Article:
Graham Kribs

New theory of 'stealth dark matter' may explain universe's missing mass

The imprint of dark matter on the evolution of the universe is unmistakable, physicists say, but dark matter itself continues to evade direct detection. That may soon change.

An 18-member team of theoretical particle physicists, including the UO's Graham Kribs, has devised a new model of naturally stealthy dark matter that would have been easy to see amid interactions with ordinary matter in the extremely high-temperature plasma conditions of the early universe.

For papers soon to be published in Physical Review Letters and Physical Review D, the scientists — working as the Lattice Strong Dynamics Collaboration — applied theoretical and computational physics techniques to devise and study the new model. The papers were selected by both journals as the "Editor's Suggestion," denoting topics worthy of a close read.

"While we know that dark matter is indeed stealthy today, interaction with ordinary matter at early times is essential if the strikingly similar abundances of ordinary and dark matter today derive from a balancing act performed before the universe cooled," Kribs said. "The keys to stealth dark matter's split personality are its compositeness and the miracle of confinement."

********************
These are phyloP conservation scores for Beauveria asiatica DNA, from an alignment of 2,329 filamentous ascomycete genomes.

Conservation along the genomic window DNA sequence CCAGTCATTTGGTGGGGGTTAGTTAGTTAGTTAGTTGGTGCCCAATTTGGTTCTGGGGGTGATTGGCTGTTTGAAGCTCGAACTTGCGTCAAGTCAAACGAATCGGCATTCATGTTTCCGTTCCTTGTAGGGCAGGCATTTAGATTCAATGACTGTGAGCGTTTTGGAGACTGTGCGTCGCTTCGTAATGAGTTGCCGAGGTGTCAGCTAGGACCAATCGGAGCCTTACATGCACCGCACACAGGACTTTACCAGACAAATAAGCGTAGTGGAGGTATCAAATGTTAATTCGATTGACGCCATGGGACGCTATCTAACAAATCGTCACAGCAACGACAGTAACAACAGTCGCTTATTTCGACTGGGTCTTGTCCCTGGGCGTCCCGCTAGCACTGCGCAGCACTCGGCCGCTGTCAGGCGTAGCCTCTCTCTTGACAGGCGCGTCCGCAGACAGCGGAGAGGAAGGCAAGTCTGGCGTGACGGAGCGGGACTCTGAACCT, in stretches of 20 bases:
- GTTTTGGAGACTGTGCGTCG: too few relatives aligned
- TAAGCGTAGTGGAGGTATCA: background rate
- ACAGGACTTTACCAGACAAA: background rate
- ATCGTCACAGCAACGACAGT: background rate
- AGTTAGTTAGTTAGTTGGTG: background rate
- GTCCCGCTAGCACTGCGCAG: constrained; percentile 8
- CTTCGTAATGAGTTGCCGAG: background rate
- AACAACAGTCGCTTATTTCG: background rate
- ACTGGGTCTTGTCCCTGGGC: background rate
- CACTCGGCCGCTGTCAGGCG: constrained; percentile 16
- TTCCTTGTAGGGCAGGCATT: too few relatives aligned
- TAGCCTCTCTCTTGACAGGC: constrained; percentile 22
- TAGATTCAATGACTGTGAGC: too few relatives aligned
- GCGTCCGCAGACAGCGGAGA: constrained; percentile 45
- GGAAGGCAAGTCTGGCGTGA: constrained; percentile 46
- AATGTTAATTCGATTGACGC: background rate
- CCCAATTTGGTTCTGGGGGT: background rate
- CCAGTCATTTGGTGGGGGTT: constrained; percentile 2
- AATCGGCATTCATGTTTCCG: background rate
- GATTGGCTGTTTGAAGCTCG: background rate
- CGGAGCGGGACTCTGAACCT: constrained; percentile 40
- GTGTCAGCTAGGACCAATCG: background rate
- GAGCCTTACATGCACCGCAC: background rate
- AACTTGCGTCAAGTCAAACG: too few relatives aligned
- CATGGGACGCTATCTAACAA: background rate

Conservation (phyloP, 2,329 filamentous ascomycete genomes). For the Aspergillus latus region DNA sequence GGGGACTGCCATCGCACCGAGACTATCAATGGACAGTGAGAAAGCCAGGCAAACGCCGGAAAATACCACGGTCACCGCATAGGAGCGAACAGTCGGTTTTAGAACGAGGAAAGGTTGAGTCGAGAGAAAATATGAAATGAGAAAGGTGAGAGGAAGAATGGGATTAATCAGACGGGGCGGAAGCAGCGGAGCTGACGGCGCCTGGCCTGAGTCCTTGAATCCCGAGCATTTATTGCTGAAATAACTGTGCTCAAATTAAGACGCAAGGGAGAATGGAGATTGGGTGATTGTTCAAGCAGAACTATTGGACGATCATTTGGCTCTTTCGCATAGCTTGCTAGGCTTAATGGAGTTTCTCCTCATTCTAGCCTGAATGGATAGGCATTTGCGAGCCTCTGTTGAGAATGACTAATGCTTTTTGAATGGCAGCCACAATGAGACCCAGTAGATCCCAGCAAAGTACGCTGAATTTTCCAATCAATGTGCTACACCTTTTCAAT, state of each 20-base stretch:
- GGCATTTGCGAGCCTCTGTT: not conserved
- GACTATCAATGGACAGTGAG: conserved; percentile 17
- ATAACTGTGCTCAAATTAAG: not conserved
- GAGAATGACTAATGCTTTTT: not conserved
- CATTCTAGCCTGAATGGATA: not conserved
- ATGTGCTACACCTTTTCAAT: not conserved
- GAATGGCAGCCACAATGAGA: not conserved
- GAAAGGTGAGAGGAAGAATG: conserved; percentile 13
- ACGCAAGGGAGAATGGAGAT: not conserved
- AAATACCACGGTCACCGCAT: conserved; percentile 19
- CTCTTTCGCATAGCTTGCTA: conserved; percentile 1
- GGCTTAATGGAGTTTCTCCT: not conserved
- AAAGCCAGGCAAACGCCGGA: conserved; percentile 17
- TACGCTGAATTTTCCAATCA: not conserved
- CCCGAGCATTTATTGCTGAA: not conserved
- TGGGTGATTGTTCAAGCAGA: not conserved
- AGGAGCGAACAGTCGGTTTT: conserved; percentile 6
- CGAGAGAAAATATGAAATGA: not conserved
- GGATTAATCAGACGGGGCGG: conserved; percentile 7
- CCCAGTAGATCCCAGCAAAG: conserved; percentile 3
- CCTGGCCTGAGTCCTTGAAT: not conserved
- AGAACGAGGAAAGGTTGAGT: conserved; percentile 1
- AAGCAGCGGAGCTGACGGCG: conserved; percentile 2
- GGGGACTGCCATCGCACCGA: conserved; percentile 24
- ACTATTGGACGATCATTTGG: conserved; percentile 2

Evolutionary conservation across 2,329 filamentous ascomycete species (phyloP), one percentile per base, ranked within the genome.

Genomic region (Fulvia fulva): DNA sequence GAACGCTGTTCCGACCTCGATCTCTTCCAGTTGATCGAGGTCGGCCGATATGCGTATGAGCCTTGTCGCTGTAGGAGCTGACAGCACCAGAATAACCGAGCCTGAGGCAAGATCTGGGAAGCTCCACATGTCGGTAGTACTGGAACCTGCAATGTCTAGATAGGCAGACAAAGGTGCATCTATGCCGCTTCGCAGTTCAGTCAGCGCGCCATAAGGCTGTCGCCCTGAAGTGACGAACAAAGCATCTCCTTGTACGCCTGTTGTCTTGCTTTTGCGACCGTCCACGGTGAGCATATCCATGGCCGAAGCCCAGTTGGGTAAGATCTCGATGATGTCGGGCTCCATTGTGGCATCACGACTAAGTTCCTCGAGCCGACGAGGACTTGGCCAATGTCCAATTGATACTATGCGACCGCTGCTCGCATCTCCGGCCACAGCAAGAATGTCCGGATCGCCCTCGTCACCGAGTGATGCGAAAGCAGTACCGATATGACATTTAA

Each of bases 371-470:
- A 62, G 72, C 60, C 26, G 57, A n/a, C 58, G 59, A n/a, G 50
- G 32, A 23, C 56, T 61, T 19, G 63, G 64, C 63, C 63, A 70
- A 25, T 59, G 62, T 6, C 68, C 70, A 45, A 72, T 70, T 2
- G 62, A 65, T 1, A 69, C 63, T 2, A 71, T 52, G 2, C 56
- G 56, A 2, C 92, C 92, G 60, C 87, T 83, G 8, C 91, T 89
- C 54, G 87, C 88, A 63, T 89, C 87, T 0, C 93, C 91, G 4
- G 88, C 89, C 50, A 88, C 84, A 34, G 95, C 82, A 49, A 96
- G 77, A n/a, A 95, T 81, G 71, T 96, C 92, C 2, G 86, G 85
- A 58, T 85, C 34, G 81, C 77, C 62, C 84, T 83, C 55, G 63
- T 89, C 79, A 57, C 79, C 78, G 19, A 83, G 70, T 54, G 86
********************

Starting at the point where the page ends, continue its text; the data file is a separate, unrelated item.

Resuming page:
Stealth dark matter, which carries no electrical charge, is composed of electrically charged constituents, much like the neutron that is composed of charged quarks. At high temperatures, these constituents are continually interacting with other quarks, photons and other particles of the standard model. At lower temperatures, however, they bind together to form a nearly invisible composite particle, Kribs said, as if trying to hide itself from the non-gravitational forces of nature.

Unlike a normal neutron, which is bound by the ordinary strong interaction, a stealthy neutron would have to be bound by a new and yet-to-be-seen strong interaction — a new dark force — the team argues in the papers.

Though electrically neutral overall, Kribs said, stealth dark matter particles can scatter light through its polarizability – the same property of neutral atoms that causes the sky to appear blue. The detection of dark matter particles through their polarizability requires underground experiments built to search for rare interactions with ordinary matter. The world’s most sensitive apparatus, the Large Underground Xenon experiment, based at the Sanford Underground Research Facility in Lead, South Dakota, may well be able to detect stealth dark matter in the near future, according to the theory.

Kribs and his colleagues are now actively investigating the detailed signatures of the model for the upcoming run of the Large Hadron Collider at CERN in Geneva, Switzerland. "Time will tell whether physicists using underground direct detection experiments or those operating the Large Hadron Collider will be the first to find evidence of — or rule out — this new stealth dark matter theory," he said.

The Lattice Strong Dynamics Collaboration was formed in 2007 to pursue theories with strong interactions using large supercomputers to simulate these theories on a space-time lattice. The group includes faculty and postdoctoral researchers from several national laboratories and U.S. universities. Kribs is the UO's sole member.

More detailed information on the research can be seen in a news release issued by the Lawrence Livermore National Laboratory.